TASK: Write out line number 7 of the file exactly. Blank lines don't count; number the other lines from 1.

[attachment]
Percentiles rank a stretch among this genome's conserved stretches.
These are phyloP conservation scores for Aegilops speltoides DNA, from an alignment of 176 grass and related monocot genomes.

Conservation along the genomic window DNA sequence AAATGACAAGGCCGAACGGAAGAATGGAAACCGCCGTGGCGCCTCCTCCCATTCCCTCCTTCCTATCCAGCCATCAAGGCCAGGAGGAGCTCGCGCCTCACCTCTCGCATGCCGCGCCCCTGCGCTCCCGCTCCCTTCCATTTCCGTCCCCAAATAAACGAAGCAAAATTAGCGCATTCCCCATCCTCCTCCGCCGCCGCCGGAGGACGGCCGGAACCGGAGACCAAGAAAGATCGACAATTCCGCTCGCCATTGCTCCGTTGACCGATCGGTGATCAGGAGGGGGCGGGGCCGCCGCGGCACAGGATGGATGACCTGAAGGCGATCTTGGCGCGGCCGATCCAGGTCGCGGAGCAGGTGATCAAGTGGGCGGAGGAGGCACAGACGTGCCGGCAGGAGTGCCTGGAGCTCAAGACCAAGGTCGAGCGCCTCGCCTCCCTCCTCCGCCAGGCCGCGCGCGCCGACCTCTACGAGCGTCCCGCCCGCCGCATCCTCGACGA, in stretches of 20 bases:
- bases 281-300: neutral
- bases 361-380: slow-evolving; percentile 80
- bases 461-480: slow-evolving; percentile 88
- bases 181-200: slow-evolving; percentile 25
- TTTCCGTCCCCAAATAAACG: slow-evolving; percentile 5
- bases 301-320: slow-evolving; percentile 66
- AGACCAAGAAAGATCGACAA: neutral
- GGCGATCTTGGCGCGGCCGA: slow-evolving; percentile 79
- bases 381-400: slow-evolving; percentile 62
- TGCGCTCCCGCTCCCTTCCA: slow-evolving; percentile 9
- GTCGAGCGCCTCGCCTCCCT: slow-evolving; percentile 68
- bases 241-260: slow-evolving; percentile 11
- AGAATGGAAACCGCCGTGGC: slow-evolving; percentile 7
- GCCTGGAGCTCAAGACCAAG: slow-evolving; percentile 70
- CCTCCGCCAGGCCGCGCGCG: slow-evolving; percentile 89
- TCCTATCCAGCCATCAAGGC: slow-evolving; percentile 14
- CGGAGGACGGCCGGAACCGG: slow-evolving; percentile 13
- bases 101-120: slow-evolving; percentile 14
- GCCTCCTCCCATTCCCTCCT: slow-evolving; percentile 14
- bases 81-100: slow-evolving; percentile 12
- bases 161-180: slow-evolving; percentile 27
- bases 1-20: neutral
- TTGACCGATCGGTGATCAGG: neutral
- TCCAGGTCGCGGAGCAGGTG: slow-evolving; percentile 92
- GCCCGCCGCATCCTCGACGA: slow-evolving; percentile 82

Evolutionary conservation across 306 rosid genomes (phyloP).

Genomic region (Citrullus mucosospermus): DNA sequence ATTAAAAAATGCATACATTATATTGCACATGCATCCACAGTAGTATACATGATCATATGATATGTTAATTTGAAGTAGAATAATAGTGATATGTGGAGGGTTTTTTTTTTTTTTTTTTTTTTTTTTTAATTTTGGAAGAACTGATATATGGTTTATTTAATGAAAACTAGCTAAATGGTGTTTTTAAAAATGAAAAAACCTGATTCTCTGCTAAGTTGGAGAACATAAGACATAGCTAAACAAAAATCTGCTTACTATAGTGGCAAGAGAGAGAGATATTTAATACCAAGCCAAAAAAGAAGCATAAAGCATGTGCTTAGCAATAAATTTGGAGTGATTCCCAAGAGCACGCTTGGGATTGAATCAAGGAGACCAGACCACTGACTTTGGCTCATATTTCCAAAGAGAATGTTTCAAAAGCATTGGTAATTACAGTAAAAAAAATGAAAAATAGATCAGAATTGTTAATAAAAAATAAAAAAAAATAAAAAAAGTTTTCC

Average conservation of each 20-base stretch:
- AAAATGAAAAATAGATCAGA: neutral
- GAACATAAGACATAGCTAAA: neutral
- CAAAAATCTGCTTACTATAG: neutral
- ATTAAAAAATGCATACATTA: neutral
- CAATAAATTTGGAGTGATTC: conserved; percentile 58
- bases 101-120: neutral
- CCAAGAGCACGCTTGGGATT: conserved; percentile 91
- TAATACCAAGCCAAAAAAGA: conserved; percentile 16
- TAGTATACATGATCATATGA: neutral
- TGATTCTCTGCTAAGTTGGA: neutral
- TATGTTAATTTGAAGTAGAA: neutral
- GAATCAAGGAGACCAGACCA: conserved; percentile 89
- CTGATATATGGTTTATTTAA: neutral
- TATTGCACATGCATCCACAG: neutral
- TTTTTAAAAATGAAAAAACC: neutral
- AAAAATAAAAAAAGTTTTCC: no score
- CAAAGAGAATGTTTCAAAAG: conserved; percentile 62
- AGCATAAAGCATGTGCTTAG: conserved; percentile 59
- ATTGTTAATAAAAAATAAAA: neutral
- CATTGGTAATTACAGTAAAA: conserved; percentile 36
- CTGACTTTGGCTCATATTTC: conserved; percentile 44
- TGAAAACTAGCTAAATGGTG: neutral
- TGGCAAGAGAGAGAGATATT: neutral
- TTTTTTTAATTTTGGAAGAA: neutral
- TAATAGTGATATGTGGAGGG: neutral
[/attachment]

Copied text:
- bases 181-200: slow-evolving; percentile 25